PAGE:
Center for Mexican American Studies may become its own department

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The Center for Mexican American Studies may become its own department if plans are approved in November and an advisory committee finds adequate funding sources.

The center would become the Department of Mexican-American and Latino Studies. Domino Perez, associate professor and director of the center, said the major obstacle to implementing the center’s plan is finding funding. 

“We understand that in order to become the nation’s premier department of Mexican-American and Latino studies and for our future growth, we will need substantial funding,” Perez said in an email. “Therefore, we need to be entrepreneurial in locating resources to fund these efforts.”

Perez said the departmentalization committee conducted its first meeting Friday to discuss funding efforts. 

The center could departmentalize by 2015 if its plan is approved in November. Perez said that the change would coincide with the center’s planned move to the Geography Building from its current home in Burdine Hall. The center moved into Burdine in July.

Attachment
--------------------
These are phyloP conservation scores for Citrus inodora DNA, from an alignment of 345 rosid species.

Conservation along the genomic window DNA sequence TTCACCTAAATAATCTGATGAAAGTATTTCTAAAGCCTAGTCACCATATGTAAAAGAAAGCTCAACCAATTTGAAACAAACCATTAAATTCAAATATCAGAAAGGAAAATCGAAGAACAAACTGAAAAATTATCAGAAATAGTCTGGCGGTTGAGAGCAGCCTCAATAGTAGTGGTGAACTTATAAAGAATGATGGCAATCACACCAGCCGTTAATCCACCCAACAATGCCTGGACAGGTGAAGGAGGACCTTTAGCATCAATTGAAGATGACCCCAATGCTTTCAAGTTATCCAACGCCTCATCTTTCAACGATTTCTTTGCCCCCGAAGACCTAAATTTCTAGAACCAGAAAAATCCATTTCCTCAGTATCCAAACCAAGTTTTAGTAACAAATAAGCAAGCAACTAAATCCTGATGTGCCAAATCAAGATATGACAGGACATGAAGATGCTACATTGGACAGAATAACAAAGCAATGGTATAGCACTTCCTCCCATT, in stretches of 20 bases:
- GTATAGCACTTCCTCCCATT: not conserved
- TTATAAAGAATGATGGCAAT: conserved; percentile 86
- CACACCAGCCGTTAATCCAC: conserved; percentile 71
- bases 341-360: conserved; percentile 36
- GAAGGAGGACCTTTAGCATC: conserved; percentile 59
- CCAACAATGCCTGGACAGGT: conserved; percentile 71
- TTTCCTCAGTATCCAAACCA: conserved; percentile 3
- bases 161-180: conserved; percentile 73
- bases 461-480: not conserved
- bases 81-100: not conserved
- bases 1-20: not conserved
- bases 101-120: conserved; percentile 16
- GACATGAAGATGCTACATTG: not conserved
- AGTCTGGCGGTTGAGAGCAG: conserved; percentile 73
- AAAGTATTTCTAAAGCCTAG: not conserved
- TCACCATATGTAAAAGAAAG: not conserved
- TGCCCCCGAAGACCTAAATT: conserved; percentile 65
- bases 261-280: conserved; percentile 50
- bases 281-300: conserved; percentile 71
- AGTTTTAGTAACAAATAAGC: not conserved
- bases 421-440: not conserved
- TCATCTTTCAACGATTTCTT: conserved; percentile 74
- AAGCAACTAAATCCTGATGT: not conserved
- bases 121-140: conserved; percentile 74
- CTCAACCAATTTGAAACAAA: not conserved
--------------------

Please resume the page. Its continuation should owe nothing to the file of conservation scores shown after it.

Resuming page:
The UT System Board of Regents approved a second expansion of the Geography Building and increased the total cost of the construction project to $15.5 million in August, making room for the center to move into the building upon its completion in March 2015.

Perez said the regents have since cut the construction project by $1 million earlier this month.

“They cut the budget of the expansion after determining that the overall combined cost per square footage of both the renovation and expansion was too high,” Perez said in an email. “There are other buildings on campus with much higher per square footage costs.”

UT System spokeswoman Jenny LaCoste-Caputo said the regents, who have held two special meetings this month, have not taken any action on the building project since they approved its expansion in August.

The center received a blow in June when Gov. Rick Perry vetoed part of a bill authored by state Rep. Jim Pitts, R-Waxahachie, that would have given $1.5 million to the center. The bill would have offset some large cuts to its budget from the 2011 legislative session. Perez said Perry’s veto has not trampled departmentalization efforts.

“It was never going to be the primary source of funding for our efforts. What it did do inadvertently was spark interest, locally and across the country, in our departmentalization efforts,” Perez said. “People are watching UT closely, hoping it will to lead and shape future conversations and research about the fastest growing demographic in the country.”

The center is currently funded and taught by multiple departments. After its proposed departmentalization, the program would be part of the College of Liberal Arts. 

Richard Flores, College of Liberal Arts associate dean, said the college is working toward this end despite funding issues. The center received $138,578 through the College of Liberal Arts during the 2012-13 academic year, according to the University’s Budget Office’s website.

“[Departmentalization] remains a priority of the college; the only question is how to fund it,” Flores said.